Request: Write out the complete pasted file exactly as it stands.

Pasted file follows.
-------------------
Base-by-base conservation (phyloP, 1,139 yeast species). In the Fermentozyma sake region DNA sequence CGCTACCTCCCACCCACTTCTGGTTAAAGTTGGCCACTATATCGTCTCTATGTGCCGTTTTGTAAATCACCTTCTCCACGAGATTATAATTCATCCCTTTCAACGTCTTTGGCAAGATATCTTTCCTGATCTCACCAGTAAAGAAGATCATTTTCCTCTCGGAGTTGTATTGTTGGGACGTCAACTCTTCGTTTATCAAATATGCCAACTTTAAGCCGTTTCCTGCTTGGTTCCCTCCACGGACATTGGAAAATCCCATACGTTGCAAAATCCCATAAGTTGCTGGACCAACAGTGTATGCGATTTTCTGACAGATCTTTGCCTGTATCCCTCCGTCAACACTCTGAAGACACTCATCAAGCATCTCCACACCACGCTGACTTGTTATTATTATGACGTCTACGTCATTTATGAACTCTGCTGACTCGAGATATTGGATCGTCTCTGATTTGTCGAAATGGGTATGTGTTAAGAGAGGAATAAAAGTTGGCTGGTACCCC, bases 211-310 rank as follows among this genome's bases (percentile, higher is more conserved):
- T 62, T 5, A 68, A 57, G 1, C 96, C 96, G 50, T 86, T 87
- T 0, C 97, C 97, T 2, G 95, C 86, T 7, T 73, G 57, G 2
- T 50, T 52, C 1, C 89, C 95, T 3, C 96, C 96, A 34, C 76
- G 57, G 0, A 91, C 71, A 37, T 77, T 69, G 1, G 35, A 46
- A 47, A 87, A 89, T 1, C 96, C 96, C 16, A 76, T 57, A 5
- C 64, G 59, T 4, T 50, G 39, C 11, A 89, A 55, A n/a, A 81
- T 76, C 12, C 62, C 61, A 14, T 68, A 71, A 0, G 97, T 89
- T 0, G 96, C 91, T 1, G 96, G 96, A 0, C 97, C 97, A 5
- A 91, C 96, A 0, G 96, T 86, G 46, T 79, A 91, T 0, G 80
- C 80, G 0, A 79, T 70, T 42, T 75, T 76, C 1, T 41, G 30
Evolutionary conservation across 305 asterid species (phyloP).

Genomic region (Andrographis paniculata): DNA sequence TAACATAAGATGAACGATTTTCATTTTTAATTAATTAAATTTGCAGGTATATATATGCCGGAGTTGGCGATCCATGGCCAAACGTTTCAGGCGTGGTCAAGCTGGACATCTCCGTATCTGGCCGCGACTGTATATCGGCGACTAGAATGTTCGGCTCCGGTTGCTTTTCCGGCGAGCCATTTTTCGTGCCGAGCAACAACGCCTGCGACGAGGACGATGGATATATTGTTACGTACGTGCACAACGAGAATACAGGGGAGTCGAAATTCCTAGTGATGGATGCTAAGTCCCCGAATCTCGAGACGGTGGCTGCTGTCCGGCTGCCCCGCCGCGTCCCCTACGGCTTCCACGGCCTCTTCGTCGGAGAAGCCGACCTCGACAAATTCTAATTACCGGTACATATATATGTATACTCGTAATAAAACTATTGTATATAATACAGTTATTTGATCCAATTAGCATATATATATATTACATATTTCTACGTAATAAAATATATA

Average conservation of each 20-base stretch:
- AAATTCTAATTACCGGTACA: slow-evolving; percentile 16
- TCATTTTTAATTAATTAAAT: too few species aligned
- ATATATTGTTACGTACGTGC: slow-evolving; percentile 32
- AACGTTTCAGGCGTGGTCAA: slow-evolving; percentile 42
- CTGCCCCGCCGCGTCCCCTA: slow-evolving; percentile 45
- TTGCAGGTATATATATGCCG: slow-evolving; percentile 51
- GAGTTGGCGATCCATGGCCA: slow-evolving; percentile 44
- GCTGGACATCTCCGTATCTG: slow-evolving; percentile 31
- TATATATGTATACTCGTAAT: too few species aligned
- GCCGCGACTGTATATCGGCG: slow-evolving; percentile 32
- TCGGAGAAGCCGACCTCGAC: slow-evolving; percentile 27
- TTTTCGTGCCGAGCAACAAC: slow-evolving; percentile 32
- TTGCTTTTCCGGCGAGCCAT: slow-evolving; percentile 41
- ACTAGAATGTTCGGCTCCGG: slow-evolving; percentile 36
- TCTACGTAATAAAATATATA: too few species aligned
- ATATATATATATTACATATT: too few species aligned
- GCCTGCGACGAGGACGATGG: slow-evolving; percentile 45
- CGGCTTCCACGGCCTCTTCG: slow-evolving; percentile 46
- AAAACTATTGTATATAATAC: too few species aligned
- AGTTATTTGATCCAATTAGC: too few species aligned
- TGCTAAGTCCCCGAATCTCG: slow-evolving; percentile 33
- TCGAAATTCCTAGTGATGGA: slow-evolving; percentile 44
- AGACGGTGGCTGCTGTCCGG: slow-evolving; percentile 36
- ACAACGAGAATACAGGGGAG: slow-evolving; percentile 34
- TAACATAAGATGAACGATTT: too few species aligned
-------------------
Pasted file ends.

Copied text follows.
Base-by-base conservation (phyloP, 1,139 yeast species). In the Fermentozyma sake region DNA sequence CGCTACCTCCCACCCACTTCTGGTTAAAGTTGGCCACTATATCGTCTCTATGTGCCGTTTTGTAAATCACCTTCTCCACGAGATTATAATTCATCCCTTTCAACGTCTTTGGCAAGATATCTTTCCTGATCTCACCAGTAAAGAAGATCATTTTCCTCTCGGAGTTGTATTGTTGGGACGTCAACTCTTCGTTTATCAAATATGCCAACTTTAAGCCGTTTCCTGCTTGGTTCCCTCCACGGACATTGGAAAATCCCATACGTTGCAAAATCCCATAAGTTGCTGGACCAACAGTGTATGCGATTTTCTGACAGATCTTTGCCTGTATCCCTCCGTCAACACTCTGAAGACACTCATCAAGCATCTCCACACCACGCTGACTTGTTATTATTATGACGTCTACGTCATTTATGAACTCTGCTGACTCGAGATATTGGATCGTCTCTGATTTGTCGAAATGGGTATGTGTTAAGAGAGGAATAAAAGTTGGCTGGTACCCC, bases 211-310 rank as follows among this genome's bases (percentile, higher is more conserved):
- T 62, T 5, A 68, A 57, G 1, C 96, C 96, G 50, T 86, T 87
- T 0, C 97, C 97, T 2, G 95, C 86, T 7, T 73, G 57, G 2
- T 50, T 52, C 1, C 89, C 95, T 3, C 96, C 96, A 34, C 76
- G 57, G 0, A 91, C 71, A 37, T 77, T 69, G 1, G 35, A 46
- A 47, A 87, A 89, T 1, C 96, C 96, C 16, A 76, T 57, A 5
- C 64, G 59, T 4, T 50, G 39, C 11, A 89, A 55, A n/a, A 81
- T 76, C 12, C 62, C 61, A 14, T 68, A 71, A 0, G 97, T 89
- T 0, G 96, C 91, T 1, G 96, G 96, A 0, C 97, C 97, A 5
- A 91, C 96, A 0, G 96, T 86, G 46, T 79, A 91, T 0, G 80
- C 80, G 0, A 79, T 70, T 42, T 75, T 76, C 1, T 41, G 30
Evolutionary conservation across 305 asterid species (phyloP).

Genomic region (Andrographis paniculata): DNA sequence TAACATAAGATGAACGATTTTCATTTTTAATTAATTAAATTTGCAGGTATATATATGCCGGAGTTGGCGATCCATGGCCAAACGTTTCAGGCGTGGTCAAGCTGGACATCTCCGTATCTGGCCGCGACTGTATATCGGCGACTAGAATGTTCGGCTCCGGTTGCTTTTCCGGCGAGCCATTTTTCGTGCCGAGCAACAACGCCTGCGACGAGGACGATGGATATATTGTTACGTACGTGCACAACGAGAATACAGGGGAGTCGAAATTCCTAGTGATGGATGCTAAGTCCCCGAATCTCGAGACGGTGGCTGCTGTCCGGCTGCCCCGCCGCGTCCCCTACGGCTTCCACGGCCTCTTCGTCGGAGAAGCCGACCTCGACAAATTCTAATTACCGGTACATATATATGTATACTCGTAATAAAACTATTGTATATAATACAGTTATTTGATCCAATTAGCATATATATATATTACATATTTCTACGTAATAAAATATATA

Average conservation of each 20-base stretch:
- AAATTCTAATTACCGGTACA: slow-evolving; percentile 16
- TCATTTTTAATTAATTAAAT: too few species aligned
- ATATATTGTTACGTACGTGC: slow-evolving; percentile 32
- AACGTTTCAGGCGTGGTCAA: slow-evolving; percentile 42
- CTGCCCCGCCGCGTCCCCTA: slow-evolving; percentile 45
- TTGCAGGTATATATATGCCG: slow-evolving; percentile 51
- GAGTTGGCGATCCATGGCCA: slow-evolving; percentile 44
- GCTGGACATCTCCGTATCTG: slow-evolving; percentile 31
- TATATATGTATACTCGTAAT: too few species aligned
- GCCGCGACTGTATATCGGCG: slow-evolving; percentile 32
- TCGGAGAAGCCGACCTCGAC: slow-evolving; percentile 27
- TTTTCGTGCCGAGCAACAAC: slow-evolving; percentile 32
- TTGCTTTTCCGGCGAGCCAT: slow-evolving; percentile 41
- ACTAGAATGTTCGGCTCCGG: slow-evolving; percentile 36
- TCTACGTAATAAAATATATA: too few species aligned
- ATATATATATATTACATATT: too few species aligned
- GCCTGCGACGAGGACGATGG: slow-evolving; percentile 45
- CGGCTTCCACGGCCTCTTCG: slow-evolving; percentile 46
- AAAACTATTGTATATAATAC: too few species aligned
- AGTTATTTGATCCAATTAGC: too few species aligned
- TGCTAAGTCCCCGAATCTCG: slow-evolving; percentile 33
- TCGAAATTCCTAGTGATGGA: slow-evolving; percentile 44
- AGACGGTGGCTGCTGTCCGG: slow-evolving; percentile 36
- ACAACGAGAATACAGGGGAG: slow-evolving; percentile 34
- TAACATAAGATGAACGATTT: too few species aligned